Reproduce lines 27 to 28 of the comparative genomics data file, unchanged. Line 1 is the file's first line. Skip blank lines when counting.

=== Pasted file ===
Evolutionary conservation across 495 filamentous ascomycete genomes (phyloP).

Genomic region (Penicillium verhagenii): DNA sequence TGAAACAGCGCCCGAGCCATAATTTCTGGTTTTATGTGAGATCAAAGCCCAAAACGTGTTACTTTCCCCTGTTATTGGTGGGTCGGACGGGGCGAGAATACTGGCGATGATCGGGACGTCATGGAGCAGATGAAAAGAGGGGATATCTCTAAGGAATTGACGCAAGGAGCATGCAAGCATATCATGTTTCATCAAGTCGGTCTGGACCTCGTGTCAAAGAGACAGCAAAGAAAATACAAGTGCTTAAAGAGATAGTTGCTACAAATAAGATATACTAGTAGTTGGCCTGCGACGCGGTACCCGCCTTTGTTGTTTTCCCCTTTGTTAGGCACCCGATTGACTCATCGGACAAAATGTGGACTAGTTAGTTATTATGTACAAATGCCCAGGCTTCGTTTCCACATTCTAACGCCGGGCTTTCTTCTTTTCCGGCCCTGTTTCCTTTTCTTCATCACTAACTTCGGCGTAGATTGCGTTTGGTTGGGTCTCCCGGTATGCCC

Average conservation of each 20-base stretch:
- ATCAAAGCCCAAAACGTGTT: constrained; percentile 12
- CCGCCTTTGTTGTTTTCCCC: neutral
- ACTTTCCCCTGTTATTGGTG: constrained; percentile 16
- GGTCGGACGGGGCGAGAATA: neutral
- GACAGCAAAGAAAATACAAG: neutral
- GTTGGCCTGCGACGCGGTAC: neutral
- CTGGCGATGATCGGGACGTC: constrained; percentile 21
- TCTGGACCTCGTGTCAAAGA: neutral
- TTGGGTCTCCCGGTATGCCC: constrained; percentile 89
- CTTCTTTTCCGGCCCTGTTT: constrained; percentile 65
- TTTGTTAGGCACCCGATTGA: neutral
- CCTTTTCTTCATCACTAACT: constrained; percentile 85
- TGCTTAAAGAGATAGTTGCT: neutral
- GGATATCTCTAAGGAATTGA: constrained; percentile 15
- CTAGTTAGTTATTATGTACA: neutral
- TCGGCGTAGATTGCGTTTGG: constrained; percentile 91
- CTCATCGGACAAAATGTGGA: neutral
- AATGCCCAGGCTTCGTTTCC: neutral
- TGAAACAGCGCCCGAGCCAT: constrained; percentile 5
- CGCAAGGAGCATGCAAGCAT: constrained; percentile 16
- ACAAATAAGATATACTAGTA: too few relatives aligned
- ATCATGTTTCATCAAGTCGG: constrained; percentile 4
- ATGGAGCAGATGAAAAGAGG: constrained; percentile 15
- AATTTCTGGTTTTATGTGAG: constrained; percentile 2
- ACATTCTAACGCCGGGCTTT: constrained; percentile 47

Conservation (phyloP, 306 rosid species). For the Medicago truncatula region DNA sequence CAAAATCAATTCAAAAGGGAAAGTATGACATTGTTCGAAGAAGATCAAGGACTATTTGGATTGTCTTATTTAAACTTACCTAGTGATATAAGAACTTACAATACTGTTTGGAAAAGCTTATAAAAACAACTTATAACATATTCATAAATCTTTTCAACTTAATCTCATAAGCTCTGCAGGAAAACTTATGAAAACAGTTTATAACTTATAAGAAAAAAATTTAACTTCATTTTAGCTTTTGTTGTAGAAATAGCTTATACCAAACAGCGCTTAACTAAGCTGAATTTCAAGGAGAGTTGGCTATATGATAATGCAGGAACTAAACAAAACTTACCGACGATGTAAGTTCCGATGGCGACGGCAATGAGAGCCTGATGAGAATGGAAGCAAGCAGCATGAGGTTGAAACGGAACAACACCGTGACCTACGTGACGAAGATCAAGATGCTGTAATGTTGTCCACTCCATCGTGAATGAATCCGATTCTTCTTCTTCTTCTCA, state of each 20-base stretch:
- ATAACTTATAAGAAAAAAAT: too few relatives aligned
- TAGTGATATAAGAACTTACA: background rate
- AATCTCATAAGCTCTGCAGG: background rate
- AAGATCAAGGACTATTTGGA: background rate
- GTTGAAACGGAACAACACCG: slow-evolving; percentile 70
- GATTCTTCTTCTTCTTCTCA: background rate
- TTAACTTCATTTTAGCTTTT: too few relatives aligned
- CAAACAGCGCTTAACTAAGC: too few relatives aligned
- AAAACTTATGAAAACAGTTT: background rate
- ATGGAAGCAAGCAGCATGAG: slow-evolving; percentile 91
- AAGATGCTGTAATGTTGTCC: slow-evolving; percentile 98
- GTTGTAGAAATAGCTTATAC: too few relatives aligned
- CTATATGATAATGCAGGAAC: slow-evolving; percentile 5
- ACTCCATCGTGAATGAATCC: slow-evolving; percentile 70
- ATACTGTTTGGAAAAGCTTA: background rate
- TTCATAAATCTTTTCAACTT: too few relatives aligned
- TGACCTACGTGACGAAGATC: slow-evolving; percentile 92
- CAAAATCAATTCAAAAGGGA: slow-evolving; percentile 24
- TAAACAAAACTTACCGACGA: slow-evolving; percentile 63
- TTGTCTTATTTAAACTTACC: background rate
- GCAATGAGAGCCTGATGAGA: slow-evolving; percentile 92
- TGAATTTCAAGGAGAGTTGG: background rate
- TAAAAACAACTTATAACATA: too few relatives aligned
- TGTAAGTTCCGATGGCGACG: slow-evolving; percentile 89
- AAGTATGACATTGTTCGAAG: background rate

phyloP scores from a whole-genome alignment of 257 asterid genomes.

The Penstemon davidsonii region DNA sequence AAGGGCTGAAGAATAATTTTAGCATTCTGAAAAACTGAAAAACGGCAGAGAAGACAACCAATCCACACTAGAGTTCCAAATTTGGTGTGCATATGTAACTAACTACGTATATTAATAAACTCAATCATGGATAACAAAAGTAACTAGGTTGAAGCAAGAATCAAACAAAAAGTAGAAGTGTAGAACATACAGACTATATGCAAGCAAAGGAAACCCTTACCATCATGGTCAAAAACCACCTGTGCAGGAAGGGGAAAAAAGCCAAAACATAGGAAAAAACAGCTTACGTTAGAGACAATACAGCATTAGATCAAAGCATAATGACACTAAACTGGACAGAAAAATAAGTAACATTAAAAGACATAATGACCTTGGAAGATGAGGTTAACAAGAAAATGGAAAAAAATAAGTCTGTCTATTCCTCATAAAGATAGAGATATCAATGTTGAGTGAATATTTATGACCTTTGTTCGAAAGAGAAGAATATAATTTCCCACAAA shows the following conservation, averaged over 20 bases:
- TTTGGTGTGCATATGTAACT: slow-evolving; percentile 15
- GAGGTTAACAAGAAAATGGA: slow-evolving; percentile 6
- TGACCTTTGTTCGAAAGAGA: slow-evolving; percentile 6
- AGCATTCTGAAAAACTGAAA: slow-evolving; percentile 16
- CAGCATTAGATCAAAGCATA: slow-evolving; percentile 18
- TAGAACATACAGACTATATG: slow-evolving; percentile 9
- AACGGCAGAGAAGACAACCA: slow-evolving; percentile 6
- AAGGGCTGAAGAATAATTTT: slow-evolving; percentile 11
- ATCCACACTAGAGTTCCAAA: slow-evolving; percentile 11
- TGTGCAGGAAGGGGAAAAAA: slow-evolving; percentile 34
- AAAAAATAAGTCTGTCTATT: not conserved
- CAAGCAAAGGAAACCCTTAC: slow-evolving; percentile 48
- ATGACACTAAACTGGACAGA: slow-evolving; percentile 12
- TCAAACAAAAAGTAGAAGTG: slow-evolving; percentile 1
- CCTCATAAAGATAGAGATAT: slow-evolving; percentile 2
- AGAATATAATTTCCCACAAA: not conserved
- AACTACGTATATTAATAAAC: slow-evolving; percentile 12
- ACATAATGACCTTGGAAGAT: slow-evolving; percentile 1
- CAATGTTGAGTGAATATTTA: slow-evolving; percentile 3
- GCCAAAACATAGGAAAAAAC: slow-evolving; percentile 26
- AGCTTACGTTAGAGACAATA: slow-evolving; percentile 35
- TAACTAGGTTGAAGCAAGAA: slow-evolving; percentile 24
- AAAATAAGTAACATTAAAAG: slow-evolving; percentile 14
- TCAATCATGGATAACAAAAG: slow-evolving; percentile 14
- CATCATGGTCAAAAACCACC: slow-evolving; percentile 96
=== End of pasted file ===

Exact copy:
- AATTTCTGGTTTTATGTGAG: constrained; percentile 2
- ACATTCTAACGCCGGGCTTT: constrained; percentile 47